Hibernate Native SQL
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By the help of the express queries in the native SQL dialect of the database. In other words this is useful if we utilize database-specific features such as query hints or the CONNECT keyword in Oracle. It also provides a clean migration path from a direct SQL/JDBC based application to Hibernate. By the help of the Hibernate3 we can specify handwritten SQL, including stored procedures, for all create, update, delete, and load operations.

Returning non-managed entities in SQL

It is possible to apply a ResultTransformer to native SQL queries, allowing it to return non-managed entities.

sess.createSQLQuery("SELECT NAME, BIRTHDATE FROM STUDENTS").setResultTransformer(Transformers.aliasToBean(StudentDTO.class))

This query specified:

  1. the SQL query string
  2. a result transformer

The above query will return a list of StudentDTO which has been instantiated and injected the values of NAME and BIRTHNAME into its corresponding properties or fields.

Using a SQLQuery

Execution of native SQL queries is controlled via the SQLQuery interface, which is obtained by callingSession.createSQLQuery(). The following sections describe how to use this API for querying.

Handling inheritance in SQL:

Native SQL queries which query for entities that are mapped as part of an inheritance must include all properties for the baseclass and all its subclasses.

Parameters in SQL:

Native SQL queries support positional as well as named parameters:

Query query = sess.createSQLQuery("SELECT * FROM STUDENTS WHERE NAME like ?").addEntity(Student.class);
List pusList = query.setString(0, "Pus%").list();
query = sess.createSQLQuery("SELECT * FROM STUDENTS WHERE NAME like :name").addEntity(Cat.class);
List pusList = query.setString("name", "Pus%").list();

Use of Alias and property references in SQL

In most cases the above alias injection is needed. For queries relating to more complex mappings, like composite properties, inheritance discriminators, collections etc., than we can use specific aliases that allow Hibernate to inject the proper aliases.

The following table shows the different ways you can use the alias injection. Please note that the alias names in the result are simply examples; each alias will have a unique and probably different name when used.


A simple property {[aliasname].[propertyname] A_NAME as {item.name}
A composite property {[aliasname].[componentname].[propertyname]} CURRENCY as {item.amount.currency}, VALUE as {item.amount.value}
Discriminator of an entity {[aliasname].class} DISC as {item.class}
All properties of an entity {[aliasname].*} {item.*}
A collection key {[aliasname].key} ORGID as {coll.key}
The id of an collection {[aliasname].id} EMPID as {coll.id}
The element of an collection {[aliasname].element} XID as {coll.element}
property of the element in the collection {[aliasname].element.[propertyname]}} NAME as {coll.element.name}
All properties of the element in the collection {[aliasname].element.*} {coll.element.*}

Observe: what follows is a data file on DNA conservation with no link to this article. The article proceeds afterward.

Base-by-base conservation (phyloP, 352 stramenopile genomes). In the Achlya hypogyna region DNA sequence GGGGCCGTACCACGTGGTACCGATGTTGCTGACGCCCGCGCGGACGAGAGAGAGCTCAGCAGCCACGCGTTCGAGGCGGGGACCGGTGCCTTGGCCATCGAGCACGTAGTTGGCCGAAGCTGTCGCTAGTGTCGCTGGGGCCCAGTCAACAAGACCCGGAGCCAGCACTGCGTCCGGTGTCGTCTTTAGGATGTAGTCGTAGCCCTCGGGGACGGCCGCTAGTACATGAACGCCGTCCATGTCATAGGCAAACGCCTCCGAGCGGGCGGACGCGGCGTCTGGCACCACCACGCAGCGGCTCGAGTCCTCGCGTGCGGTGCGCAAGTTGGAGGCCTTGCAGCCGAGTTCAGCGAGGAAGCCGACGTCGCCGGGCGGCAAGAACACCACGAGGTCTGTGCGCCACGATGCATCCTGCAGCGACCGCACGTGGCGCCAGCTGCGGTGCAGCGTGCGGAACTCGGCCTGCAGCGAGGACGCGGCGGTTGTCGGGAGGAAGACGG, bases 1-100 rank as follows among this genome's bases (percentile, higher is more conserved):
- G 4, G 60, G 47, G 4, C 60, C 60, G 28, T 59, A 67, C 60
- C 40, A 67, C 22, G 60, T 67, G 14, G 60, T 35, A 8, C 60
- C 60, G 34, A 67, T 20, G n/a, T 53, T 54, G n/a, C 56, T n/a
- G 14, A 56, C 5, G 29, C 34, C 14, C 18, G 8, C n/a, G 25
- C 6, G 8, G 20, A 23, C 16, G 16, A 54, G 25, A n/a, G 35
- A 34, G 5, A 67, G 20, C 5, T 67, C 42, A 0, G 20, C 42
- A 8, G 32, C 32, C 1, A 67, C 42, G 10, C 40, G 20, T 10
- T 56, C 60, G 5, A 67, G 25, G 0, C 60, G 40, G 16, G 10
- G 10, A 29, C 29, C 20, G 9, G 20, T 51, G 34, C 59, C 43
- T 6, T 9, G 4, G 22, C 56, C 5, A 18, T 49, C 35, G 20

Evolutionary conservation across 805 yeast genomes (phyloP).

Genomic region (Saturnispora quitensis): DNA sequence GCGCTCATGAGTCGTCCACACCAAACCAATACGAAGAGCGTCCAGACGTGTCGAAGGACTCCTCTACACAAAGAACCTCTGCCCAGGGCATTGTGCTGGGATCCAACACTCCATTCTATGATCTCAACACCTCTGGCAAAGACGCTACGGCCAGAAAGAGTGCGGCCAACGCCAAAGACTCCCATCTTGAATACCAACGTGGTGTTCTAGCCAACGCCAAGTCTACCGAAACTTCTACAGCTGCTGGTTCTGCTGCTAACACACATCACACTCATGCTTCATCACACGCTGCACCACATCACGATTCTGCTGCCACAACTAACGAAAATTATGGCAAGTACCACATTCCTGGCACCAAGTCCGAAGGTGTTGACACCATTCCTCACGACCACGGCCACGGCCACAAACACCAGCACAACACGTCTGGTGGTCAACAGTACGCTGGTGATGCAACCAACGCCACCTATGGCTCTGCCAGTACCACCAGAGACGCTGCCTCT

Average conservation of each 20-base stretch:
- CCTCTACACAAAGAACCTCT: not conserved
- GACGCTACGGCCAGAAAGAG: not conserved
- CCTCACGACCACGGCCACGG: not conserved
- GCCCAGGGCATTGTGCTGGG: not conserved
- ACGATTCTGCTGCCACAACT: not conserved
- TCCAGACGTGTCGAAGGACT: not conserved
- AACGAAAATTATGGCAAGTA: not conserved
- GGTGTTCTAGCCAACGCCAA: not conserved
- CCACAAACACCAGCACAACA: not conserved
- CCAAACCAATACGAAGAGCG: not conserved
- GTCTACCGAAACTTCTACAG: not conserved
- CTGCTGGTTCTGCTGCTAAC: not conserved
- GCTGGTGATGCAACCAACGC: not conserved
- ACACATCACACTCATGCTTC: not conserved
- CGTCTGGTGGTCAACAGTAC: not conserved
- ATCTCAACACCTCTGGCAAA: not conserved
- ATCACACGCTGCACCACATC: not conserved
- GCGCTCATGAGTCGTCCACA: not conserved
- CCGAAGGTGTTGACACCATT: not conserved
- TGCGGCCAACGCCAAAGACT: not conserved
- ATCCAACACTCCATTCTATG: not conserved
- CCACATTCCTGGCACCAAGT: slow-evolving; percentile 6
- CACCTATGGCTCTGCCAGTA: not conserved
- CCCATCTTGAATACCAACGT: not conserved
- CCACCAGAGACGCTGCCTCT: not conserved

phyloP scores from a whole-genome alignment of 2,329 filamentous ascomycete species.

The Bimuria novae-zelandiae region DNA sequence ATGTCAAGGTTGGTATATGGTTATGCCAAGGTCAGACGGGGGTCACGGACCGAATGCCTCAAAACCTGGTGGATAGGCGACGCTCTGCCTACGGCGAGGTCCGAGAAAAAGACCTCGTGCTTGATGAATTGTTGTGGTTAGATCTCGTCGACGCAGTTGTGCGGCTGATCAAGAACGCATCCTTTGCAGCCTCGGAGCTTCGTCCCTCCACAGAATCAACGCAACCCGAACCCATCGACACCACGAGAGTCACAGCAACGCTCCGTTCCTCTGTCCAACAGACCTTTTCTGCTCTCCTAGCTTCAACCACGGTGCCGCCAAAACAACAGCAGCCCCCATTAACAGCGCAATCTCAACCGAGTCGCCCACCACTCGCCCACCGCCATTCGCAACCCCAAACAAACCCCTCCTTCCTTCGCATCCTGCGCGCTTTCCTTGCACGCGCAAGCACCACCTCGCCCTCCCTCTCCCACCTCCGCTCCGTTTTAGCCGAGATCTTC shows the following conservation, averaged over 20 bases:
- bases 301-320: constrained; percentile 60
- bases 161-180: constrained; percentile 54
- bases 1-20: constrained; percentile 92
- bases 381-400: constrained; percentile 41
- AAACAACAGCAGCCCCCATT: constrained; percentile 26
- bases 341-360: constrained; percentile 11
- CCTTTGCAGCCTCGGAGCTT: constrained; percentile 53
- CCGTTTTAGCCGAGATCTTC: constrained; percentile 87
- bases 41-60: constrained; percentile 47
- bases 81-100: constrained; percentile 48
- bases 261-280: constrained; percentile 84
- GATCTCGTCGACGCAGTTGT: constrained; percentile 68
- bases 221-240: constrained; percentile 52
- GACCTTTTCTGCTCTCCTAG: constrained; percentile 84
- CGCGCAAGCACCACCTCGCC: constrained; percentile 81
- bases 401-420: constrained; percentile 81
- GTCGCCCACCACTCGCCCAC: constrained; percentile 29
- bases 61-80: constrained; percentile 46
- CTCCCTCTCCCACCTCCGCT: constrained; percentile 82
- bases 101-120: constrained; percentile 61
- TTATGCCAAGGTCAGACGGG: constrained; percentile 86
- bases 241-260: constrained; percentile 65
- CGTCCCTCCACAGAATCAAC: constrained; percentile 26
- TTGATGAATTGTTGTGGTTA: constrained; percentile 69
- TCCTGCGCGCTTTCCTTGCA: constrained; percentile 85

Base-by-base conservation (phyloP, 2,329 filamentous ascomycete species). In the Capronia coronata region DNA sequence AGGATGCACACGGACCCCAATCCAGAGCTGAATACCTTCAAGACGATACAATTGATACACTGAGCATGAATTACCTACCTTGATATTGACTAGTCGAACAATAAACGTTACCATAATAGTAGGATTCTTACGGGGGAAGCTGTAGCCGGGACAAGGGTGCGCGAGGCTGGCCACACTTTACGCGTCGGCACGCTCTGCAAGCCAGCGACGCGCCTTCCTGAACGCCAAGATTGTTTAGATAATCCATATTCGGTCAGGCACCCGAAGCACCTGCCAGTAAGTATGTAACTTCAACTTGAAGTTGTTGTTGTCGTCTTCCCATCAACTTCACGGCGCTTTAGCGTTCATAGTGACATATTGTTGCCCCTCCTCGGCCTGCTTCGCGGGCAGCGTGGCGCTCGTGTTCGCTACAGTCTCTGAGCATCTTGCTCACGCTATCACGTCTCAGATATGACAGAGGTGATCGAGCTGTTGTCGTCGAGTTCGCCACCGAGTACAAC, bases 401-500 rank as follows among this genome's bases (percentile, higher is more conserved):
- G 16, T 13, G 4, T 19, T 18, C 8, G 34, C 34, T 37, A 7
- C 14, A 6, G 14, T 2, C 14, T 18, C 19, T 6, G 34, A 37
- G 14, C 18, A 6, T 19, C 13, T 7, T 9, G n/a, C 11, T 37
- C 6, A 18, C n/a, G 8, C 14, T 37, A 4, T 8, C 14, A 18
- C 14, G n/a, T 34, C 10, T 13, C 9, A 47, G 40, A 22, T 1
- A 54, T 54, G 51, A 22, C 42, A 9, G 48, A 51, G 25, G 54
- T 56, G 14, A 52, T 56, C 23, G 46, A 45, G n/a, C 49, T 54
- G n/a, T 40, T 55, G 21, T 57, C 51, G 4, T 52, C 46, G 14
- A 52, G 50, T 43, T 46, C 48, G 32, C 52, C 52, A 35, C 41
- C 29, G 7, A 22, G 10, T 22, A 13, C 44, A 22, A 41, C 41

All properties of the the collection {[aliasname].*} {coll.*}
Use of Entity queries in SQL

All the above queries tells us specially scalar values, basically returning the "raw" values from the resultset. In the following code shows how to get entity objects from a native sql query via addEntity().

sess.createSQLQuery("SELECT * FROM STUDENT").addEntity(Student.class);
sess.createSQLQuery("SELECT ID, NAME, BIRTHDATE FROM STUDENT").addEntity(Student.class);

By the help of this query we found:

  1. the SQL query string
  2. the entity returned by the query

Assuming that Student is mapped as a class with the columns ID, NAME and BIRTHDATE the above queries will both return a List where each element is a Student entity. If the entity is mapped with a many-to-one to another entity it is required to also return this when performing the native query, otherwise a database specific "column not found" error will occur. The additional columns will automatically be returned when using the * notation, but we prefer to be explicit as in the following example for a many-to-one to a Person:

sess.createSQLQuery("SELECT ID, NAME, BIRTHDATE, PERSON_ID FROM PERSON").addEntity(Person.class);

Above code allow student.getPerson() to function properly.

Use of Handling associations and collections in SQL

We have already discussed is that in the hibernate every thing is possible which we want to do. So if It is possible to eagerly join in the Person to avoid the possible extra roundtrip for initializing the proxy. This is done via theaddJoin() method, which allows you to join in an association or collection.

sess.createSQLQuery("SELECT c.ID, NAME, BIRTHDATE, PERSON_ID, D_ID, D_NAME FROM STUDENTS c, PERSONS d WHERE c.PERSON_ID = d.D_ID").addEntity("student", Student.class).addJoin("student.person");

With the help of the above code of the example the returned Student's will have their dog property fully initialized without any extra roundtrip to the database. But we have to remember that added an alias name ("student") to be able to specify the target property path of the join. It is possible to do the same eager joining for collections, e.g. if the Student had a one-to-many to Person instead.

sess.createSQLQuery("SELECT ID, NAME, BIRTHDATE, D_ID, D_NAME, STUDENT_ID FROM STUDENTS c, PERSONS d WHERE c.ID = d.STUDENT_ID").addEntity("student", Student.class).addJoin("student.persons");

We reaching the limits of what is possible with native queries, without starting to enhance the sql queries to make them usable in Hibernate. Problems can arise when returning multiple entities of the same type or when the default alias/column names are not enough.

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